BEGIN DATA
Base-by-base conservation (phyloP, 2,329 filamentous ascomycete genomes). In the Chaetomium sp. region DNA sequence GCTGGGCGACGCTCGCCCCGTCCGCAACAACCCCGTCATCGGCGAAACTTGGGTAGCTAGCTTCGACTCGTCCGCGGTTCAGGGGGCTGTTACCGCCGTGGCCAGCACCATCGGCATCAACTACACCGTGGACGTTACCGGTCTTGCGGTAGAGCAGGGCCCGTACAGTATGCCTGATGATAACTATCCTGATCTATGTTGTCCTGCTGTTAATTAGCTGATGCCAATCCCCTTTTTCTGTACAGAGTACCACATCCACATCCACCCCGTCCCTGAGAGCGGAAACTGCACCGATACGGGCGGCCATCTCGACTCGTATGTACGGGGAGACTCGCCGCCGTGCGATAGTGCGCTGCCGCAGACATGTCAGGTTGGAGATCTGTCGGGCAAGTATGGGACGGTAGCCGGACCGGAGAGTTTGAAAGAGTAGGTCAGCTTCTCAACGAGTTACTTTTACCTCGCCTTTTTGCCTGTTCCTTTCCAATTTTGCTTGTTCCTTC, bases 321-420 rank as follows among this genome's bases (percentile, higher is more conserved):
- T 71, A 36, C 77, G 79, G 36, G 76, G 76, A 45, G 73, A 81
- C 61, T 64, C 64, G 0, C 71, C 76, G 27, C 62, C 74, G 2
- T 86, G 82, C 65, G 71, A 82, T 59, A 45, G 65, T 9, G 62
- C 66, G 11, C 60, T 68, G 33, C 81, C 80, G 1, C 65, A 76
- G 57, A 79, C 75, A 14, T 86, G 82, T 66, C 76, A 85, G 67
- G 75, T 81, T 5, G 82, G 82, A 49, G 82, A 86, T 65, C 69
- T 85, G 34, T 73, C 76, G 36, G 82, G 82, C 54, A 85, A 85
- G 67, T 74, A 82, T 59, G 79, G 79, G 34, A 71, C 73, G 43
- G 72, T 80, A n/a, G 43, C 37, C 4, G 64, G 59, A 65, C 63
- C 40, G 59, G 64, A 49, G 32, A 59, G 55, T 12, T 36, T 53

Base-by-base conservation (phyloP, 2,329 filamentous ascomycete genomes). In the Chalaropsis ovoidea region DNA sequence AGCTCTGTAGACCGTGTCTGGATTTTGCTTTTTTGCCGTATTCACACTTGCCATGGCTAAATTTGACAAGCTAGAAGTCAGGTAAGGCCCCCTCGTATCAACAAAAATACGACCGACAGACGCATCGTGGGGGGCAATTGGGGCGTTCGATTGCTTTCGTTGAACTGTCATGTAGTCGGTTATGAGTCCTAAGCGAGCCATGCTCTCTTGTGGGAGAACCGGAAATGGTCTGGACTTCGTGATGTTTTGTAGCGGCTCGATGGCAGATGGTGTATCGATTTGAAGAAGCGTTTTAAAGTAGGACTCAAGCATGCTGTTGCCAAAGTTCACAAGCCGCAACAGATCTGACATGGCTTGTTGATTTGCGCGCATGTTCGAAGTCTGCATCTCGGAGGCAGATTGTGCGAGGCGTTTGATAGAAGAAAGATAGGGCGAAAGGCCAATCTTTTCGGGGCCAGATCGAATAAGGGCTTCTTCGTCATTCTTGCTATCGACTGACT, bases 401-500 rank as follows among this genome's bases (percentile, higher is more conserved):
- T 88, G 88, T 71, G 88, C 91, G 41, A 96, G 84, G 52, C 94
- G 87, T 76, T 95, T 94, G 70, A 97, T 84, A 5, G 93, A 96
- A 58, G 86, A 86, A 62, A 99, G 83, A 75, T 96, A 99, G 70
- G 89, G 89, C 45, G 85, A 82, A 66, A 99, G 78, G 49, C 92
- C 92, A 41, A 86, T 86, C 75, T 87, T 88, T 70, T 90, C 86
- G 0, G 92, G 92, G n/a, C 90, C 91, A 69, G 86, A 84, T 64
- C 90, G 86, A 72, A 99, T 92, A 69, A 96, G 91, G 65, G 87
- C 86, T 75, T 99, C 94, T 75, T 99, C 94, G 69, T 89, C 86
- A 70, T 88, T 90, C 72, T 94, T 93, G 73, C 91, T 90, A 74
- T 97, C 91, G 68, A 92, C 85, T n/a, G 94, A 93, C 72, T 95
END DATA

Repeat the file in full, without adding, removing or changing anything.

Base-by-base conservation (phyloP, 2,329 filamentous ascomycete genomes). In the Chaetomium sp. region DNA sequence GCTGGGCGACGCTCGCCCCGTCCGCAACAACCCCGTCATCGGCGAAACTTGGGTAGCTAGCTTCGACTCGTCCGCGGTTCAGGGGGCTGTTACCGCCGTGGCCAGCACCATCGGCATCAACTACACCGTGGACGTTACCGGTCTTGCGGTAGAGCAGGGCCCGTACAGTATGCCTGATGATAACTATCCTGATCTATGTTGTCCTGCTGTTAATTAGCTGATGCCAATCCCCTTTTTCTGTACAGAGTACCACATCCACATCCACCCCGTCCCTGAGAGCGGAAACTGCACCGATACGGGCGGCCATCTCGACTCGTATGTACGGGGAGACTCGCCGCCGTGCGATAGTGCGCTGCCGCAGACATGTCAGGTTGGAGATCTGTCGGGCAAGTATGGGACGGTAGCCGGACCGGAGAGTTTGAAAGAGTAGGTCAGCTTCTCAACGAGTTACTTTTACCTCGCCTTTTTGCCTGTTCCTTTCCAATTTTGCTTGTTCCTTC, bases 321-420 rank as follows among this genome's bases (percentile, higher is more conserved):
- T 71, A 36, C 77, G 79, G 36, G 76, G 76, A 45, G 73, A 81
- C 61, T 64, C 64, G 0, C 71, C 76, G 27, C 62, C 74, G 2
- T 86, G 82, C 65, G 71, A 82, T 59, A 45, G 65, T 9, G 62
- C 66, G 11, C 60, T 68, G 33, C 81, C 80, G 1, C 65, A 76
- G 57, A 79, C 75, A 14, T 86, G 82, T 66, C 76, A 85, G 67
- G 75, T 81, T 5, G 82, G 82, A 49, G 82, A 86, T 65, C 69
- T 85, G 34, T 73, C 76, G 36, G 82, G 82, C 54, A 85, A 85
- G 67, T 74, A 82, T 59, G 79, G 79, G 34, A 71, C 73, G 43
- G 72, T 80, A n/a, G 43, C 37, C 4, G 64, G 59, A 65, C 63
- C 40, G 59, G 64, A 49, G 32, A 59, G 55, T 12, T 36, T 53

Base-by-base conservation (phyloP, 2,329 filamentous ascomycete genomes). In the Chalaropsis ovoidea region DNA sequence AGCTCTGTAGACCGTGTCTGGATTTTGCTTTTTTGCCGTATTCACACTTGCCATGGCTAAATTTGACAAGCTAGAAGTCAGGTAAGGCCCCCTCGTATCAACAAAAATACGACCGACAGACGCATCGTGGGGGGCAATTGGGGCGTTCGATTGCTTTCGTTGAACTGTCATGTAGTCGGTTATGAGTCCTAAGCGAGCCATGCTCTCTTGTGGGAGAACCGGAAATGGTCTGGACTTCGTGATGTTTTGTAGCGGCTCGATGGCAGATGGTGTATCGATTTGAAGAAGCGTTTTAAAGTAGGACTCAAGCATGCTGTTGCCAAAGTTCACAAGCCGCAACAGATCTGACATGGCTTGTTGATTTGCGCGCATGTTCGAAGTCTGCATCTCGGAGGCAGATTGTGCGAGGCGTTTGATAGAAGAAAGATAGGGCGAAAGGCCAATCTTTTCGGGGCCAGATCGAATAAGGGCTTCTTCGTCATTCTTGCTATCGACTGACT, bases 401-500 rank as follows among this genome's bases (percentile, higher is more conserved):
- T 88, G 88, T 71, G 88, C 91, G 41, A 96, G 84, G 52, C 94
- G 87, T 76, T 95, T 94, G 70, A 97, T 84, A 5, G 93, A 96
- A 58, G 86, A 86, A 62, A 99, G 83, A 75, T 96, A 99, G 70
- G 89, G 89, C 45, G 85, A 82, A 66, A 99, G 78, G 49, C 92
- C 92, A 41, A 86, T 86, C 75, T 87, T 88, T 70, T 90, C 86
- G 0, G 92, G 92, G n/a, C 90, C 91, A 69, G 86, A 84, T 64
- C 90, G 86, A 72, A 99, T 92, A 69, A 96, G 91, G 65, G 87
- C 86, T 75, T 99, C 94, T 75, T 99, C 94, G 69, T 89, C 86
- A 70, T 88, T 90, C 72, T 94, T 93, G 73, C 91, T 90, A 74
- T 97, C 91, G 68, A 92, C 85, T n/a, G 94, A 93, C 72, T 95